With the motion vectors available, the FSR 2 upscaling algorithm produces far better results with the grass close to the camera.

Below: 4K screenshots reduced to 1600px wide for comparison

UE 4.27 FSR 2.0.1 Patched UE 4.27 FSR 2.1

Below: 1:1 pixel comparison of 4K screenshot.

UE 4.27 FSR 2.0.1 Patched UE 4.27 FSR 2.1

Coming up next

Continue reading in part 4 to learn about making materials reactive, with the addition of an option in the UE FSR 2.1 plugin to make a specific shading model write to the reactive mask. This is useful in circumstances where a material animates which can cause the upscaler to produce suboptimal results as no motion vectors will exist for the moving pixels. This is especially noticeable when the animated material is obscured by a fine mesh or grill as this confuses the algorithm without motion vectors to indicate what is moving.

Alternatively, feel free to skip ahead to one of the other parts:

Part 1 – Improving foliage appearance: Introduction and using the base pass for velocity generation.

Part 2 – Improving foliage appearance: Improvements via content changes.

Part 3 – Improving foliage appearance: Applying the ImproveStaticWPO patch.

→  Part 4 – Making materials reactive: How to make a specific shading model write to the reactive mask.

Part 5 – Making materials reactive: Applying the LitReactiveShadingModel patch. 

Get the Unreal Engine FSR 2 plugins now!

The package linked below contains all three plugins for UE 4.26, UE 4.27, and UE 5.0. [~340MB] and also includes the patches referred to in this blog series.

Find out more about FSR 2 and our Unreal Engine plugin

Learn more about FSR and Unreal Engine

Unreal Engine

Develop for Unreal Engine on AMD hardware with our plugin, performance and feature patches, including FidelityFX support.

FOOTNOTE:

The information contained herein is for informational purposes only, and is subject to change without notice. While every precaution has been taken in the preparation of this document, it may contain technical inaccuracies, omissions and typographical errors, and AMD is under no obligation to update or otherwise correct this information. Advanced Micro Devices, Inc. makes no representations or warranties with respect to the accuracy or completeness of the contents of this document, and assumes no liability of any kind, including the implied warranties of noninfringement, merchantability or fitness for particular purposes, with respect to the operation or use of AMD hardware, software or other products described herein. No license, including implied or arising by estoppel, to any intellectual property rights is granted by this document. Terms and limitations applicable to the purchase or use of AMD’s products are as set forth in a signed agreement between the parties or in AMD’s Standard Terms and Conditions of Sale.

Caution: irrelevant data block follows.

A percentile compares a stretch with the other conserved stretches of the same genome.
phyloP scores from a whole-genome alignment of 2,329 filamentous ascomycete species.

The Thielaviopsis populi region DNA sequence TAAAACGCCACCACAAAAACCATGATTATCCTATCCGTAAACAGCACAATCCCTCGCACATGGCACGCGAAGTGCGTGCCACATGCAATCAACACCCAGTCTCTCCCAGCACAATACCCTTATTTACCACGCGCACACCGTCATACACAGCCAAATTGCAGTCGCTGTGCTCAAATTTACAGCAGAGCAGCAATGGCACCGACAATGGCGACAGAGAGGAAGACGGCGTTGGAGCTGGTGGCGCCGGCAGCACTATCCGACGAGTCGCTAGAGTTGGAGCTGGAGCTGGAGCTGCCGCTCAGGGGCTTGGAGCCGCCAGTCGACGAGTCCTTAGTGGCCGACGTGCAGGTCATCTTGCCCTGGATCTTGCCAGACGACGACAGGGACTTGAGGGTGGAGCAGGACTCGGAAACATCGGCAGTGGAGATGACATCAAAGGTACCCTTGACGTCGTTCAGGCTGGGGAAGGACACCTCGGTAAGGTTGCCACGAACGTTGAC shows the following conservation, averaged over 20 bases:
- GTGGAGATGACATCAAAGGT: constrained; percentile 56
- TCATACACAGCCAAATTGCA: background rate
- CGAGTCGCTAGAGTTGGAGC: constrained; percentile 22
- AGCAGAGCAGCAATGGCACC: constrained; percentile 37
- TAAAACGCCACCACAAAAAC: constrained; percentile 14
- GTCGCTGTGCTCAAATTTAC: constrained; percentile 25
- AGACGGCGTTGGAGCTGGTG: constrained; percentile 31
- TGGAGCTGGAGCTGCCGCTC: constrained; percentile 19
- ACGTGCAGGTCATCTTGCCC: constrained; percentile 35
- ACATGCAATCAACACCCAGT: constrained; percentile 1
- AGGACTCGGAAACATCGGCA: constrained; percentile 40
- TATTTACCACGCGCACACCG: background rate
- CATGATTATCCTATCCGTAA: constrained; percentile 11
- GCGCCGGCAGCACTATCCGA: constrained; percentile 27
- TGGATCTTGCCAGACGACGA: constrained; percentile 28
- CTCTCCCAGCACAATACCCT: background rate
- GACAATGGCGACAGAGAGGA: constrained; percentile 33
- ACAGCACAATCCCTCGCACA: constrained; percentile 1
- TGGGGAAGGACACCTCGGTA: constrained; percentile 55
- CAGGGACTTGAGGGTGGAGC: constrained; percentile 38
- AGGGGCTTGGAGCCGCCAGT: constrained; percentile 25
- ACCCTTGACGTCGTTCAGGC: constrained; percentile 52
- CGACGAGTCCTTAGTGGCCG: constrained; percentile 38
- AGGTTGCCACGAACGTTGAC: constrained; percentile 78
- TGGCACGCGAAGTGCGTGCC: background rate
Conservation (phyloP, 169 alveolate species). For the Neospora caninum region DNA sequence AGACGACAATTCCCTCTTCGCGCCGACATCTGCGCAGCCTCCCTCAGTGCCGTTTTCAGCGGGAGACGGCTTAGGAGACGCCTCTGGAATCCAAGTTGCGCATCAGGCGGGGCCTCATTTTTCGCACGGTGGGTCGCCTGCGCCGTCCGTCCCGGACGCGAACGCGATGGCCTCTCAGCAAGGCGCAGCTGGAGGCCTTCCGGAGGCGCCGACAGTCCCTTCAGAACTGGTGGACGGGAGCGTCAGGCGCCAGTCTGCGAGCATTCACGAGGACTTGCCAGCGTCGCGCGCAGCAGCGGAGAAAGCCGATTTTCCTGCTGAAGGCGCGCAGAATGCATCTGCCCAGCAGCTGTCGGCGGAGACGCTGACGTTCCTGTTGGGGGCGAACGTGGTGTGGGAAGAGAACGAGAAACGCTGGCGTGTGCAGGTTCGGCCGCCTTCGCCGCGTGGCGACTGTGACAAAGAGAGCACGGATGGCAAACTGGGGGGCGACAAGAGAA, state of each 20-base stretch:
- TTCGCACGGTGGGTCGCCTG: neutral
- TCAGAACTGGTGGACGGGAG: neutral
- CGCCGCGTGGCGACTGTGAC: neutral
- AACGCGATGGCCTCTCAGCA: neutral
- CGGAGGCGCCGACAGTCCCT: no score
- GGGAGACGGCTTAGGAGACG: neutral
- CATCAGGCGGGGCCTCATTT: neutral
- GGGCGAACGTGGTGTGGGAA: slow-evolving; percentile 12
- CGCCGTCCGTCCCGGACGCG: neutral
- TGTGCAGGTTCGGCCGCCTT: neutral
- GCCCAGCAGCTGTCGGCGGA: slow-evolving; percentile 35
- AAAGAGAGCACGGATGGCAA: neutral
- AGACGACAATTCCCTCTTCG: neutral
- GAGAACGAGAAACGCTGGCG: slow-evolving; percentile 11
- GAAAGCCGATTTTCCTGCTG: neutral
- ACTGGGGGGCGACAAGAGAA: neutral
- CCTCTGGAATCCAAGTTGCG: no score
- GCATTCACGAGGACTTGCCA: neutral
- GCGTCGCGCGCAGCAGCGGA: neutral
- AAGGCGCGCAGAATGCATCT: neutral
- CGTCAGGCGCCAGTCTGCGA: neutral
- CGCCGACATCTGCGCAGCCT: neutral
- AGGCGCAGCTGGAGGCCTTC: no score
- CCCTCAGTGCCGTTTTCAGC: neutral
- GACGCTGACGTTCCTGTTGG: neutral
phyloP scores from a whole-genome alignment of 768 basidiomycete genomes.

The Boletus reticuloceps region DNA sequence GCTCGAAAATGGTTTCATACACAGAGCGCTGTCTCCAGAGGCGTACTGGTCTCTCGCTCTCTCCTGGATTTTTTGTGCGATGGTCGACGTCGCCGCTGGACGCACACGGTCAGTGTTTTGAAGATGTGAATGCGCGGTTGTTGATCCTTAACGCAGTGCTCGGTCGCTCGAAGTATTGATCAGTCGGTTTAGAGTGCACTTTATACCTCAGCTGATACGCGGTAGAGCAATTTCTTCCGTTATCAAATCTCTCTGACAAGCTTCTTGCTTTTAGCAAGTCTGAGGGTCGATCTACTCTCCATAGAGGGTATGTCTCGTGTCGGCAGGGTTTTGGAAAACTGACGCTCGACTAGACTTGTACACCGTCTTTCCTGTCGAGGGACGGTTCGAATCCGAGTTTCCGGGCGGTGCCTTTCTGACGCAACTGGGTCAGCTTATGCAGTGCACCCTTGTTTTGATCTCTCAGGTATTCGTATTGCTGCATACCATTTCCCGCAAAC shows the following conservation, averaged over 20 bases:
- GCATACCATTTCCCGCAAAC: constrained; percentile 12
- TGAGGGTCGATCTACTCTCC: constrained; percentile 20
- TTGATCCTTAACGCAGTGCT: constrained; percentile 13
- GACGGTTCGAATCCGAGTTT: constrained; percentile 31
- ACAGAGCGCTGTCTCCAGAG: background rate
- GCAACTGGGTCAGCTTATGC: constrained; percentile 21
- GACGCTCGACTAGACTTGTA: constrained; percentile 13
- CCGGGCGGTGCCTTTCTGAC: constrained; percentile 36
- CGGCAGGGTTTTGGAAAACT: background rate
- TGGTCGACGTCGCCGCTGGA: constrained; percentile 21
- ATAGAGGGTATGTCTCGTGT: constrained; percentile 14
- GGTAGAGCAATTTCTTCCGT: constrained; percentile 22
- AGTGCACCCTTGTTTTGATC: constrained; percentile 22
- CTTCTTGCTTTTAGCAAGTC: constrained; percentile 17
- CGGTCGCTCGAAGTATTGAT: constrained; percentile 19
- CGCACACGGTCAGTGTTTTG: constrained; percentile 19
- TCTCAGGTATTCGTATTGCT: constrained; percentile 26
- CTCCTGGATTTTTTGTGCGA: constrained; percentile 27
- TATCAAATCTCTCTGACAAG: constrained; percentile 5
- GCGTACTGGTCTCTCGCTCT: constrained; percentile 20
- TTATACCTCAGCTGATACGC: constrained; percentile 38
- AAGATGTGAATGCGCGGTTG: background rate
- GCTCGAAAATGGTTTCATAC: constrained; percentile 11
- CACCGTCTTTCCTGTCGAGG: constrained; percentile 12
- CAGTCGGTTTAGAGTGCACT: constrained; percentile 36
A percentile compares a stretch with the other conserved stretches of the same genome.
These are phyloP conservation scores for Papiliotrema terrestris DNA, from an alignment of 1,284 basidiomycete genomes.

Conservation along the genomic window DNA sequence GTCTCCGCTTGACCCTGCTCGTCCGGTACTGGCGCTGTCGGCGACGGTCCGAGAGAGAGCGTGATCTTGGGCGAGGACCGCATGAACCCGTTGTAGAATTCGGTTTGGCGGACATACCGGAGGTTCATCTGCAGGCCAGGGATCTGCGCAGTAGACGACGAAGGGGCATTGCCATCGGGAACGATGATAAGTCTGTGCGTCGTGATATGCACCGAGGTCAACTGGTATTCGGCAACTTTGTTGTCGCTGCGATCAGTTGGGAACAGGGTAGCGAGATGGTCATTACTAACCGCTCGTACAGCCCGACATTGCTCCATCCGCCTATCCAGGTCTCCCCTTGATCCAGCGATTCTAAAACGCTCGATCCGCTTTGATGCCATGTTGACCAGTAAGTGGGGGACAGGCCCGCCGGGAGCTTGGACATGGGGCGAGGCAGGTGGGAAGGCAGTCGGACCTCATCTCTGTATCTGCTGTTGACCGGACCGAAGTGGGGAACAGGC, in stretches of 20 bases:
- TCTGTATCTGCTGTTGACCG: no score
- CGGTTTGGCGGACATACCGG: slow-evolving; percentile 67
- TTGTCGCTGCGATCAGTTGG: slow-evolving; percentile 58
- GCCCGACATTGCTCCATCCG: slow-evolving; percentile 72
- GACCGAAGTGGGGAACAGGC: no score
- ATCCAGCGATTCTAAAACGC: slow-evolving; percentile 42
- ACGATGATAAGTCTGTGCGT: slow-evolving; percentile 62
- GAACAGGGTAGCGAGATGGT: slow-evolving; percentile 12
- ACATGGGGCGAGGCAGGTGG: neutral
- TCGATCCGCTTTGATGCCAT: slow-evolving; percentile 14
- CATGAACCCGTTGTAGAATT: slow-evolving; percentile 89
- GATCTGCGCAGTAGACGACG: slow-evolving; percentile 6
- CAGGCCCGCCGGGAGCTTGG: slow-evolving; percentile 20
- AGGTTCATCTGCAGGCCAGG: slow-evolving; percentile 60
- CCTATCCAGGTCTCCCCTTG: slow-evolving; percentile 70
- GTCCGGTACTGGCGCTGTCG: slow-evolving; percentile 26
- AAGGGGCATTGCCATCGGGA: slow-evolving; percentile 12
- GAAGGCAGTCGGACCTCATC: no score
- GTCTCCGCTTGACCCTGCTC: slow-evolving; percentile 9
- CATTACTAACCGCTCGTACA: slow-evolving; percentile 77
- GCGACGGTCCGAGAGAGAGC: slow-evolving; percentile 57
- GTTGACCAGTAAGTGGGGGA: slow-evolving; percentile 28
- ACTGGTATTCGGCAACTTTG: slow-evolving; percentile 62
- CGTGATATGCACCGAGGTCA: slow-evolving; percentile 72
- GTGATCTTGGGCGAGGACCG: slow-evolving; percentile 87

AMD, the AMD Arrow logo, FidelityFX, FidelityFX Super Resolution, FidelityFX Super Resolution 2.0 and combinations thereof are trademarks of Advanced Micro Devices, Inc. Other product names used in this publication are for identification purposes only and may be trademarks of their respective companies.

Unreal® is a trademark or registered trademark of Epic Games, Inc. in the United States of America and elsewhere.

© 2022 Advanced Micro Devices, Inc. All rights reserved.